Hundreds of women and men stroked, carried, and stroked some more Saturday in the 40th Paddle & Portage race.
In the morning they launched canoes, kayaks and paddleboards from James Madison Park and paddled a mile-long loop in Lake Mendota, then came back ashore and carried their vessels a second mile across the Downtown section of the Isthmus to the edge of Lake Monona in Law Park, where they embarked again toward the finish line 2 1/2 miles east in Olbrich Park.
Most participants wore sensible shorts and T-shirts under their life vests, but Alex Ostrem, of Milwaukee, and her father, Todd Ostrem, of Middleton, wore costumes that transformed them into smiling, pink-and-white “magical unicorns.”
Proof of the magic? “Third year doing it and we never drown,” Todd said at the finish line as crowds of paddlers and supporters lined up at beer and brat booths.
Alex has been in charge of buying the costumes. For their first race they were tutu-clad mermaids. Last year they wore inflatable shark outfits. This year she told her dad they would paddle as Vikings, but instead surprised him with the unicorns.
Costumes chosen with more serious intent were worn by two Monona men who dressed as heaps of overgrown lake weeds, representing one of the signature symptoms — along with bacterial algae — of the excess nutrients that run off the land into Madison’s lakes.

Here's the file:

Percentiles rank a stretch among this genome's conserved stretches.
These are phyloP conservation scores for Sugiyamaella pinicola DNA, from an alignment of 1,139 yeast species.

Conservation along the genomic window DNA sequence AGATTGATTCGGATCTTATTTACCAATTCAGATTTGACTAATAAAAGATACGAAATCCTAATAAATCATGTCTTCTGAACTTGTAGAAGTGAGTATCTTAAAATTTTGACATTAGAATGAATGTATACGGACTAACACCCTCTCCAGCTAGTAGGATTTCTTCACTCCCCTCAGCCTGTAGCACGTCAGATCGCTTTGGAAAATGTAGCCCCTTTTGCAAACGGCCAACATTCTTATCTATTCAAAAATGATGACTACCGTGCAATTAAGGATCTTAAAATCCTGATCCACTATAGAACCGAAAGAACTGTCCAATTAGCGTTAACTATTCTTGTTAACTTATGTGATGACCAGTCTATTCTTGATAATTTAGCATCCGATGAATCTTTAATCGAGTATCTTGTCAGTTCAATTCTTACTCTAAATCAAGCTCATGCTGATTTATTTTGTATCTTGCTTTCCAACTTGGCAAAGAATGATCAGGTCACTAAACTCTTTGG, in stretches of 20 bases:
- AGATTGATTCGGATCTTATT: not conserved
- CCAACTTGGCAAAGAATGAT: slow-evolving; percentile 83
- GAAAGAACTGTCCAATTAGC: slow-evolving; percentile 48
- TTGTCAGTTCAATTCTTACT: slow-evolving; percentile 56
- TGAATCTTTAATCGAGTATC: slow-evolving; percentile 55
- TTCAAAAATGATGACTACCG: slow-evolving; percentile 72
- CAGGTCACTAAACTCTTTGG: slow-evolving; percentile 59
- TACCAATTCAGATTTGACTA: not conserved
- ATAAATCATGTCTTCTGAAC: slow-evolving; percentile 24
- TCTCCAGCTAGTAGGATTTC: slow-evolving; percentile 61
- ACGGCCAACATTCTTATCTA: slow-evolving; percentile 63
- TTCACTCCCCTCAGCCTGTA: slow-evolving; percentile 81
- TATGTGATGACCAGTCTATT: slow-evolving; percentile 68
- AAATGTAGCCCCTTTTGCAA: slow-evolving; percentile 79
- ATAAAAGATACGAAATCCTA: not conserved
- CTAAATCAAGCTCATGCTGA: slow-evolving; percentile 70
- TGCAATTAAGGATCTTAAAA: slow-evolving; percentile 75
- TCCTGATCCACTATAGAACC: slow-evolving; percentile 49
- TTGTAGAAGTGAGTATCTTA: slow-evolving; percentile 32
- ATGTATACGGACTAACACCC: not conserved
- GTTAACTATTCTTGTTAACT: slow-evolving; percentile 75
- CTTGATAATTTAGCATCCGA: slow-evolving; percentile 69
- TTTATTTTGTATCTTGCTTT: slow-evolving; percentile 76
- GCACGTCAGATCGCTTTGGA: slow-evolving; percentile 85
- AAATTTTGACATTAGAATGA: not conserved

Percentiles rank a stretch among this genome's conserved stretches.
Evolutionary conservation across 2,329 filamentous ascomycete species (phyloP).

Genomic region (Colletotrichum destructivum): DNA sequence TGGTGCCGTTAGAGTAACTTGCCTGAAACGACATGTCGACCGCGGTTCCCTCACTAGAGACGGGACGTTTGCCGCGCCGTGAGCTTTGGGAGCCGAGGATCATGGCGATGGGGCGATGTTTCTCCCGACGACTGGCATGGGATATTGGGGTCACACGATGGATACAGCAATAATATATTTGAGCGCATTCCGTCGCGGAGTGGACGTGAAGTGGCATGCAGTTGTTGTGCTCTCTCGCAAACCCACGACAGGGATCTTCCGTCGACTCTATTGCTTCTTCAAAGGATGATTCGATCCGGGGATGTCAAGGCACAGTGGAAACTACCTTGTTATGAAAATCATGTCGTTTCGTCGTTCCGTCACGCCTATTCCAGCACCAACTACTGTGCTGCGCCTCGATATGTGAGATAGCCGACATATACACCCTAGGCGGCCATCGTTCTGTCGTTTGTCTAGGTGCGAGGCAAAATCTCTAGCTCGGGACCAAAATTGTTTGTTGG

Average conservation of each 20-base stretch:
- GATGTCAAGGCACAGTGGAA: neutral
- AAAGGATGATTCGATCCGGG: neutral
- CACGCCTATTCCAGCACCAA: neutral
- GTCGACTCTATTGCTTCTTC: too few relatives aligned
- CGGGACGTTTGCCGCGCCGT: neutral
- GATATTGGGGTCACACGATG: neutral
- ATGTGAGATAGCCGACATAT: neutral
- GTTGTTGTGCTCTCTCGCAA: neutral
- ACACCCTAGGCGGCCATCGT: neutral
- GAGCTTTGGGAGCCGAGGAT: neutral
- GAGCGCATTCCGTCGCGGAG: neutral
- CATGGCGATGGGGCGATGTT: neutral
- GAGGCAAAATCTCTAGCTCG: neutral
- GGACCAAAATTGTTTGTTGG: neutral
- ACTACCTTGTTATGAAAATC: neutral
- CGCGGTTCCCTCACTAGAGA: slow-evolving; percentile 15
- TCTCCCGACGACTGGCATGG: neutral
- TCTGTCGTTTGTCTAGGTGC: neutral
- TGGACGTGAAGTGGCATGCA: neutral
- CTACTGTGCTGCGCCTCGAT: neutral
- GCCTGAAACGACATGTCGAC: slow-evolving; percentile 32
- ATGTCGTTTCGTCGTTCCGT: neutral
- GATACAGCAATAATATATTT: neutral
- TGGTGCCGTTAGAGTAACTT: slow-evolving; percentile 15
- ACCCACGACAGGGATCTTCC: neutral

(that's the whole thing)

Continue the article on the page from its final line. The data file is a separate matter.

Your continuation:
“It’s kind of a joke,” said Scott Pauli of the costumes’ mats of dark fibrous strands tangled with fishing bobbers and yellow “caution” tape. “But it’s also to increase a little awareness about lake seaweed and algae blooms.”
Pauli and his paddling partner, Jerry Chapa, run an art and design business called Art & Sons that has worked with the conservation group River Alliance of Wisconsin and a filmmaker who is creating a documentary about the lakes along the Yahara River.
Pauli said it looked to him as though Lake Mendota’s waters were quite clear Saturday, but Lake Monona was showing some algae and weeds along the Olbrich Park shoreline.
What Pauli observed about Lake Mendota has been measured by UW-Madison researchers. They say the water is its clearest in a decade, probably because of a temporary and unexplained surge in the population of tiny zooplankton that eat algae and other small organisms that cloud the water. Since 2009, an invasive species has been eating the zooplankton, leaving the water murkier.
Among the most elaborate costumes were the ears of corn get-ups worn by Chris Thompson, of Middleton, and Chris Iglar, of Madison.
Each featured scores of rounded, yellow Styrofoam pieces — like big corn kernels — strung in rows, along with green and yellow leggings, hats, capes and face paint.
It was the 15th race for the pair, who’ve appeared in the past as Dr. Seuss’ Thing One and Thing Two, babies, Bloody Marys, a horse and jockey, swans, Playboy bunnies and superheroes with carved watermelons on their heads.
A steady stream of passersby requested photos of Thompson and Iglar. One smiling woman approached with a dog in tow and a question: “I have to ask if you are GMO or non-GMO.”
Thompson responded without hesitation: “Non.”